The site of the present church building has been occupied by a church for more than a thousand years. The earliest building was probably a timber Saxon church, followed by a Norman church using some stone of which small fragments survive and then in the 1380s, under the direction of William of Wykeham, Bishop of Winchester and Chancellor of England, a new church was built in the Early English style. Somewhat unusually the nave is built with four massive oak pillars supporting the roof like a farm barn.
Further substantial building work took place in the late 16 century under a very active Archdeacon, a favourite of Elizabeth Tudor, who held the living and then in the late 19th century the chancel was completely refurbished under a Victorian rector and at his expense. The present building is therefore a 12th century foundation with extensive rebuilding in the 14th, 16th and 19th centuries. Finally at the end of the 20th century a church meeting room with kitchen and toilet facilities was built adjacent to the west end with entry from within and without the church. St Mary's now presents itself as a pretty and historic parish church able to serve its village community for Christian worship and use, traditional and modern, yet incorporating and displaying the inheritance of an English parish Church.
This inheritance includes a list on the wall by the main door of all the Rectors of Crawley from 1324 to the present day; a hagioscope or squint through which in the middle ages the congregation in the nave could see the priest at the altar; an aumbry, a small recess in the wall in which the reserved sacrament may be safely kept; a 19th century organ of considerable quality which has recently been rebuilt and new ranks of pipes added; a very striking sculpture of the madonna and child in wood by the New Forest artist Ron Lane and a small tower with a ring of five bells, some dating from the early 18th century. St Mary's has much to show and the interior furnishings reflect the love for the church of the many generations of Crawley residents who have looked after the parish church.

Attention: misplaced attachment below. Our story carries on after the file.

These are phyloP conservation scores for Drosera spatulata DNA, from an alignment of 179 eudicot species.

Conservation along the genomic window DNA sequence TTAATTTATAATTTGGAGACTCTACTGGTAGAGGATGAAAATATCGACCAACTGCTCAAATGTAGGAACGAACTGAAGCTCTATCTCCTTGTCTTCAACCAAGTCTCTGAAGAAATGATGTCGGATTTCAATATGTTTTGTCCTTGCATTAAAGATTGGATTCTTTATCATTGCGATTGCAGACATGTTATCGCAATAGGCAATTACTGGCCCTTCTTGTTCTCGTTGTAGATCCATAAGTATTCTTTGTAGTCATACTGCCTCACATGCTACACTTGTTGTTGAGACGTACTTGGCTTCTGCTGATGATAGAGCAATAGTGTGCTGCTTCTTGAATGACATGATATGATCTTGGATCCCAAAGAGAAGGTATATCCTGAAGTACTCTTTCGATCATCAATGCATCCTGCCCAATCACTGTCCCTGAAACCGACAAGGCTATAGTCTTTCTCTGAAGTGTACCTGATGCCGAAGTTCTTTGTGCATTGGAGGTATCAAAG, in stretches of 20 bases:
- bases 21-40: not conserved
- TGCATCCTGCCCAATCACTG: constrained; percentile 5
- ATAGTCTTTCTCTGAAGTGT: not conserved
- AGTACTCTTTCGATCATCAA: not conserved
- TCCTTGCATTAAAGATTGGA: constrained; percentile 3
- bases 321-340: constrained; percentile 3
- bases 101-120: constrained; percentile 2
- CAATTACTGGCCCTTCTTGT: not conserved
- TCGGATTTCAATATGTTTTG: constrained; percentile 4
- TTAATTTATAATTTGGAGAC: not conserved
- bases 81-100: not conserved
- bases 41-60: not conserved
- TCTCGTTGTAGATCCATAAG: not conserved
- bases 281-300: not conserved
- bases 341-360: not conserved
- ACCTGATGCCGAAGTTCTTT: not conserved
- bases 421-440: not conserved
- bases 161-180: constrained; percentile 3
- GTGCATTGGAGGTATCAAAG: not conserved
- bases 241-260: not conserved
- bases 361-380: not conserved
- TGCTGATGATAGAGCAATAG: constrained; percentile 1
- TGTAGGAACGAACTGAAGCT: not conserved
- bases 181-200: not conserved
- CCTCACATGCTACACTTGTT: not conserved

The churchyard in which the church stands has been closed for burials since the 1890s. Many gravestones still stand, the earliest from the start of the 18th century. Not far from the main door there is a large yew tree - the Hampshire weed - undoubtedly several hundred years old. The church building is placed close to the far boundary of the churchyard so that a visitor, making way up the main village street and looking to the right, can appreciate the simplicity, the elegance and the beauty of a small rural, yet historic, parish church.
David Dunbar and Simon Every